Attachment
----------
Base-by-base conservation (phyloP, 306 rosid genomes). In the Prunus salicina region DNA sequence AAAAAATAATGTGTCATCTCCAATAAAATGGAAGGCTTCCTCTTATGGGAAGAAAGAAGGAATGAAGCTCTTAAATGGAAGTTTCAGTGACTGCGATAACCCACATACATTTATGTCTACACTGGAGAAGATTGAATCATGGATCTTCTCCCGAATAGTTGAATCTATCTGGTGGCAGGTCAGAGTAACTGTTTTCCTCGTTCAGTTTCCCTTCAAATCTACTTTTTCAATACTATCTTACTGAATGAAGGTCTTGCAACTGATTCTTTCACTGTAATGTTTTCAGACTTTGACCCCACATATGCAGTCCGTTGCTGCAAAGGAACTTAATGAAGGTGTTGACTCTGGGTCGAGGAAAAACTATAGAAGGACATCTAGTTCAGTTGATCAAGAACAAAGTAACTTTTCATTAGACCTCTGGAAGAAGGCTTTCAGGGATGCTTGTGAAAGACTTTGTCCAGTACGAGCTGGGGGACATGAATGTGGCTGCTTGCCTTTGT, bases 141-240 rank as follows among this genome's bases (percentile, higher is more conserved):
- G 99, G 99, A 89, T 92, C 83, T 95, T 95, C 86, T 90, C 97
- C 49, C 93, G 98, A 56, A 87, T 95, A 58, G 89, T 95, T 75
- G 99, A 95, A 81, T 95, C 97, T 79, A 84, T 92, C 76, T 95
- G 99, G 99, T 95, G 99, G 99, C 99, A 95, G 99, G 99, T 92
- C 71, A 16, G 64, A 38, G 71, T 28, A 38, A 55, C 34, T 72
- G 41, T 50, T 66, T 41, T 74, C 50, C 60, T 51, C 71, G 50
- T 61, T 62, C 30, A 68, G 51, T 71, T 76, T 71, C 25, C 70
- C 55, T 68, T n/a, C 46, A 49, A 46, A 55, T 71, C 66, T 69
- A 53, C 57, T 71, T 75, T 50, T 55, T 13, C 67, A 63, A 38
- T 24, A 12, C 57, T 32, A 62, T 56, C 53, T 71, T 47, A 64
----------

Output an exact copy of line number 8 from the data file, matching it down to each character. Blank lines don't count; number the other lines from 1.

- T 61, T 62, C 30, A 68, G 51, T 71, T 76, T 71, C 25, C 70